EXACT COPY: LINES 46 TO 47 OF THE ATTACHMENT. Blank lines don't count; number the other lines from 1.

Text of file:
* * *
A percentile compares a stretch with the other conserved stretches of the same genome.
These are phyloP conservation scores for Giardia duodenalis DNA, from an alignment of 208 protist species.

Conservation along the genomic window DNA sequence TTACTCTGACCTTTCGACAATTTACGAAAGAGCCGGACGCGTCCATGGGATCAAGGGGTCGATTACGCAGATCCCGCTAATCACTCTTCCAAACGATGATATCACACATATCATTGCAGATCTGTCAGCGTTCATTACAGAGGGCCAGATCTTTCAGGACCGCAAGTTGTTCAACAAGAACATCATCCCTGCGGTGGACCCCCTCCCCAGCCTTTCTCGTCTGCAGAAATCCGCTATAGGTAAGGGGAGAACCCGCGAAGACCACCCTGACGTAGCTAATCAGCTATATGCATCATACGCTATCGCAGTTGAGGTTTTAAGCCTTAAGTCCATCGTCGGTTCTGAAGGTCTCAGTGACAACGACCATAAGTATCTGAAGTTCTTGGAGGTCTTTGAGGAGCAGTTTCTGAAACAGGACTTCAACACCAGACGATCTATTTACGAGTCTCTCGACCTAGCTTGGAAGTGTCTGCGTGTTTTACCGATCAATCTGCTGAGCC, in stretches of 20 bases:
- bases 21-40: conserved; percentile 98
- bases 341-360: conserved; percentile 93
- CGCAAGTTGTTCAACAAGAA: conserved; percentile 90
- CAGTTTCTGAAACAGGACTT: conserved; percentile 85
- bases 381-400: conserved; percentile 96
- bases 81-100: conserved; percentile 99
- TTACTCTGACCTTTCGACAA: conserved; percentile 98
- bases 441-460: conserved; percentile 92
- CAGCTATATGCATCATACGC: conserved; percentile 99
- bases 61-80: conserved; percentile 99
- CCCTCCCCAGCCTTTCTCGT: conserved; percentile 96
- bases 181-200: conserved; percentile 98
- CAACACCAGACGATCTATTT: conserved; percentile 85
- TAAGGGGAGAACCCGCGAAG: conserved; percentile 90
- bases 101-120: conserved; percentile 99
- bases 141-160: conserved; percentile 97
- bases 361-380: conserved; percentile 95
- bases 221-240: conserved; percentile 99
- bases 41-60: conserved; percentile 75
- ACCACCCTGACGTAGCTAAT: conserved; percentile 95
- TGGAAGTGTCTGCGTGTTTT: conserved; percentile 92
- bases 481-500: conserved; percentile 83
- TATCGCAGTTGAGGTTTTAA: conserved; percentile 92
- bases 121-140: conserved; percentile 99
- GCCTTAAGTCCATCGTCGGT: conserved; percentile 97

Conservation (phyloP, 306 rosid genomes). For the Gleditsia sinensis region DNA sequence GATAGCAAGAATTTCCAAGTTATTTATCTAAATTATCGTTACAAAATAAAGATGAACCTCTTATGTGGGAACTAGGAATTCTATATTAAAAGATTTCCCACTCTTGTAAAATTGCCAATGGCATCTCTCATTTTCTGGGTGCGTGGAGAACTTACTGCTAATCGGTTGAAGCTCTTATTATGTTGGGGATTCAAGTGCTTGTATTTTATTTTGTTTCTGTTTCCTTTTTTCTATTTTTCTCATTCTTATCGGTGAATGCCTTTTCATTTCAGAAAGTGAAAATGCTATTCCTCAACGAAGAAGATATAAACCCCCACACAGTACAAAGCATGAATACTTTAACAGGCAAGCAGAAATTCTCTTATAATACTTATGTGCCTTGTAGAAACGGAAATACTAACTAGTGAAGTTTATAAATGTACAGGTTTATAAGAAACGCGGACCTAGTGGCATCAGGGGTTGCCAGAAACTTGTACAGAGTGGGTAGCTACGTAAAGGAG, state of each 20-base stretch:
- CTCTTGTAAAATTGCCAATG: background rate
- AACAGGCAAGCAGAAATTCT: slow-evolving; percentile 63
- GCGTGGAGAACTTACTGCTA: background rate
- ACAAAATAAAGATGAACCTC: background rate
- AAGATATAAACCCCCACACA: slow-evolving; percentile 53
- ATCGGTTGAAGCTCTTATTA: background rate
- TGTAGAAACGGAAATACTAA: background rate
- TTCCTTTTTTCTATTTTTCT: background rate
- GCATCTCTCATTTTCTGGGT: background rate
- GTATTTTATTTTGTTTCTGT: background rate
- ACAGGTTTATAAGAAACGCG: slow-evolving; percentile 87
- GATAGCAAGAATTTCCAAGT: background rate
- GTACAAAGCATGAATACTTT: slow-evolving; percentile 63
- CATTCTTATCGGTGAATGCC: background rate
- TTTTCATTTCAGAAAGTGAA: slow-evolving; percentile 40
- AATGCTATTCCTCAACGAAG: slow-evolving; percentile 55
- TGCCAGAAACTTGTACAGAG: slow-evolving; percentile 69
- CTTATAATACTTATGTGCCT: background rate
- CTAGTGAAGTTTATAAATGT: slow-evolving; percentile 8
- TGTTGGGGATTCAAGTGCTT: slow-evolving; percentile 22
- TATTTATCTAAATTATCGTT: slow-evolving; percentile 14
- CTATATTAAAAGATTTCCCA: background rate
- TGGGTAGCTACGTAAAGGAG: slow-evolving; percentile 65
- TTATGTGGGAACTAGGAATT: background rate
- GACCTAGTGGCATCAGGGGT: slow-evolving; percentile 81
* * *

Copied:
- TGCCAGAAACTTGTACAGAG: slow-evolving; percentile 69
- CTTATAATACTTATGTGCCT: background rate